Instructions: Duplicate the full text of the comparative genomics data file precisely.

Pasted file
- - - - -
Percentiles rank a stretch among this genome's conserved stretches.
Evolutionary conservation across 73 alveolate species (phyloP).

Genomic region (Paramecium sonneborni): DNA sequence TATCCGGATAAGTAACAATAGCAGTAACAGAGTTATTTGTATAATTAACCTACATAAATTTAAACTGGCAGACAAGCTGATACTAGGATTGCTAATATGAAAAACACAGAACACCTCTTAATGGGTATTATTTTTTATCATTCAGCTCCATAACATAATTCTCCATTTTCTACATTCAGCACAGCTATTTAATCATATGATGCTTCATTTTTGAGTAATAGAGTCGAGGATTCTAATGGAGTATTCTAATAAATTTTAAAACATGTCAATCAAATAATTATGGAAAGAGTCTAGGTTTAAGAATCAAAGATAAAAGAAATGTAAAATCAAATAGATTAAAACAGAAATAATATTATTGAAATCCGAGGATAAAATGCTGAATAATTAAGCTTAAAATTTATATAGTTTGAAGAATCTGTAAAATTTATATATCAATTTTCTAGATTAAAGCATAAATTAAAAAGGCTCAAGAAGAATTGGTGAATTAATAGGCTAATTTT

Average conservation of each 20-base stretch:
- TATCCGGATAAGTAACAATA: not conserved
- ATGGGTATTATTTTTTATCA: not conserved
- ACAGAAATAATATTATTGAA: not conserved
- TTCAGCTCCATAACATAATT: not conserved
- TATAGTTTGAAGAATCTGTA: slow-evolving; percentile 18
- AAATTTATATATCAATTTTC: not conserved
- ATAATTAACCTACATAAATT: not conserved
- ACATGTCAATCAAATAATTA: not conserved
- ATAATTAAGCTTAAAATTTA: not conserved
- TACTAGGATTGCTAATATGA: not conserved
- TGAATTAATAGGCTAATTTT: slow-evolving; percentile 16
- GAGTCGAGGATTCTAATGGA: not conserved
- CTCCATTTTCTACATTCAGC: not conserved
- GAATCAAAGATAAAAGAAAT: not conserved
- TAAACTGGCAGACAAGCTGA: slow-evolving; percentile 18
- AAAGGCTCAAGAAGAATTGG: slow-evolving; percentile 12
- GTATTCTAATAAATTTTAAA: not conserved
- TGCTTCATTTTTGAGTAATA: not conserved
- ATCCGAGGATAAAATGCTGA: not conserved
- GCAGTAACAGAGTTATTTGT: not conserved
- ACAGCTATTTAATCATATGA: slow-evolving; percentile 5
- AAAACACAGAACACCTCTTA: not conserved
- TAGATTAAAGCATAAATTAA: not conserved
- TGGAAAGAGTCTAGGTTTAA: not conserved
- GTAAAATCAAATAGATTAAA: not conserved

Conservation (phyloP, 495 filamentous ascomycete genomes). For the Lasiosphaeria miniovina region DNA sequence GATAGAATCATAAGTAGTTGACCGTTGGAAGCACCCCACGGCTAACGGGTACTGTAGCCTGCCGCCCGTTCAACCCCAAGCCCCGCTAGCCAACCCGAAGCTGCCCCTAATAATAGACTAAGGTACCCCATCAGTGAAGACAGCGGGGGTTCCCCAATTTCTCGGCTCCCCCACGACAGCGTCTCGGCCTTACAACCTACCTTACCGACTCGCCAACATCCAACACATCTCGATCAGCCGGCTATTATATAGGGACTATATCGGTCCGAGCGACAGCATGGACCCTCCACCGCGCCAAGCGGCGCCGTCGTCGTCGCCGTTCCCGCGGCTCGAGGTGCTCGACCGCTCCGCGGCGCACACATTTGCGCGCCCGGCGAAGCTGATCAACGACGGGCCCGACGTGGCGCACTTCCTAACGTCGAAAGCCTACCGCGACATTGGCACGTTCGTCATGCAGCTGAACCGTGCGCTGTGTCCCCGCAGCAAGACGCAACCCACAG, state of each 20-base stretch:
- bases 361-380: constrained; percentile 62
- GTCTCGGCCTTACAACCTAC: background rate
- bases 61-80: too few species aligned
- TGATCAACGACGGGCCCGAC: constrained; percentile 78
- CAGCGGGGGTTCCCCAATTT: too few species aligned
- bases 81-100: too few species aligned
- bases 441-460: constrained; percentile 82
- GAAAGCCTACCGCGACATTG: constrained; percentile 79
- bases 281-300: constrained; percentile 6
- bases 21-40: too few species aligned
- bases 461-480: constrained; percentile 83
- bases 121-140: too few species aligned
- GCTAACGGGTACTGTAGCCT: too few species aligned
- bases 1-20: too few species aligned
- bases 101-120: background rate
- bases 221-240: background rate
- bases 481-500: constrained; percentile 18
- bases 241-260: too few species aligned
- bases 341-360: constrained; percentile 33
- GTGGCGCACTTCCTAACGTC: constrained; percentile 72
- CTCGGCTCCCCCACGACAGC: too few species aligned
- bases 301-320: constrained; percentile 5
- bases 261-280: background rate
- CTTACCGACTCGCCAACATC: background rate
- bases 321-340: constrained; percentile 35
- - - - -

Percentiles rank a stretch among this genome's conserved stretches.
Evolutionary conservation across 73 alveolate species (phyloP).

Genomic region (Paramecium sonneborni): DNA sequence TATCCGGATAAGTAACAATAGCAGTAACAGAGTTATTTGTATAATTAACCTACATAAATTTAAACTGGCAGACAAGCTGATACTAGGATTGCTAATATGAAAAACACAGAACACCTCTTAATGGGTATTATTTTTTATCATTCAGCTCCATAACATAATTCTCCATTTTCTACATTCAGCACAGCTATTTAATCATATGATGCTTCATTTTTGAGTAATAGAGTCGAGGATTCTAATGGAGTATTCTAATAAATTTTAAAACATGTCAATCAAATAATTATGGAAAGAGTCTAGGTTTAAGAATCAAAGATAAAAGAAATGTAAAATCAAATAGATTAAAACAGAAATAATATTATTGAAATCCGAGGATAAAATGCTGAATAATTAAGCTTAAAATTTATATAGTTTGAAGAATCTGTAAAATTTATATATCAATTTTCTAGATTAAAGCATAAATTAAAAAGGCTCAAGAAGAATTGGTGAATTAATAGGCTAATTTT

Average conservation of each 20-base stretch:
- TATCCGGATAAGTAACAATA: not conserved
- ATGGGTATTATTTTTTATCA: not conserved
- ACAGAAATAATATTATTGAA: not conserved
- TTCAGCTCCATAACATAATT: not conserved
- TATAGTTTGAAGAATCTGTA: slow-evolving; percentile 18
- AAATTTATATATCAATTTTC: not conserved
- ATAATTAACCTACATAAATT: not conserved
- ACATGTCAATCAAATAATTA: not conserved
- ATAATTAAGCTTAAAATTTA: not conserved
- TACTAGGATTGCTAATATGA: not conserved
- TGAATTAATAGGCTAATTTT: slow-evolving; percentile 16
- GAGTCGAGGATTCTAATGGA: not conserved
- CTCCATTTTCTACATTCAGC: not conserved
- GAATCAAAGATAAAAGAAAT: not conserved
- TAAACTGGCAGACAAGCTGA: slow-evolving; percentile 18
- AAAGGCTCAAGAAGAATTGG: slow-evolving; percentile 12
- GTATTCTAATAAATTTTAAA: not conserved
- TGCTTCATTTTTGAGTAATA: not conserved
- ATCCGAGGATAAAATGCTGA: not conserved
- GCAGTAACAGAGTTATTTGT: not conserved
- ACAGCTATTTAATCATATGA: slow-evolving; percentile 5
- AAAACACAGAACACCTCTTA: not conserved
- TAGATTAAAGCATAAATTAA: not conserved
- TGGAAAGAGTCTAGGTTTAA: not conserved
- GTAAAATCAAATAGATTAAA: not conserved

Conservation (phyloP, 495 filamentous ascomycete genomes). For the Lasiosphaeria miniovina region DNA sequence GATAGAATCATAAGTAGTTGACCGTTGGAAGCACCCCACGGCTAACGGGTACTGTAGCCTGCCGCCCGTTCAACCCCAAGCCCCGCTAGCCAACCCGAAGCTGCCCCTAATAATAGACTAAGGTACCCCATCAGTGAAGACAGCGGGGGTTCCCCAATTTCTCGGCTCCCCCACGACAGCGTCTCGGCCTTACAACCTACCTTACCGACTCGCCAACATCCAACACATCTCGATCAGCCGGCTATTATATAGGGACTATATCGGTCCGAGCGACAGCATGGACCCTCCACCGCGCCAAGCGGCGCCGTCGTCGTCGCCGTTCCCGCGGCTCGAGGTGCTCGACCGCTCCGCGGCGCACACATTTGCGCGCCCGGCGAAGCTGATCAACGACGGGCCCGACGTGGCGCACTTCCTAACGTCGAAAGCCTACCGCGACATTGGCACGTTCGTCATGCAGCTGAACCGTGCGCTGTGTCCCCGCAGCAAGACGCAACCCACAG, state of each 20-base stretch:
- bases 361-380: constrained; percentile 62
- GTCTCGGCCTTACAACCTAC: background rate
- bases 61-80: too few species aligned
- TGATCAACGACGGGCCCGAC: constrained; percentile 78
- CAGCGGGGGTTCCCCAATTT: too few species aligned
- bases 81-100: too few species aligned
- bases 441-460: constrained; percentile 82
- GAAAGCCTACCGCGACATTG: constrained; percentile 79
- bases 281-300: constrained; percentile 6
- bases 21-40: too few species aligned
- bases 461-480: constrained; percentile 83
- bases 121-140: too few species aligned
- GCTAACGGGTACTGTAGCCT: too few species aligned
- bases 1-20: too few species aligned
- bases 101-120: background rate
- bases 221-240: background rate
- bases 481-500: constrained; percentile 18
- bases 241-260: too few species aligned
- bases 341-360: constrained; percentile 33
- GTGGCGCACTTCCTAACGTC: constrained; percentile 72
- CTCGGCTCCCCCACGACAGC: too few species aligned
- bases 301-320: constrained; percentile 5
- bases 261-280: background rate
- CTTACCGACTCGCCAACATC: background rate
- bases 321-340: constrained; percentile 35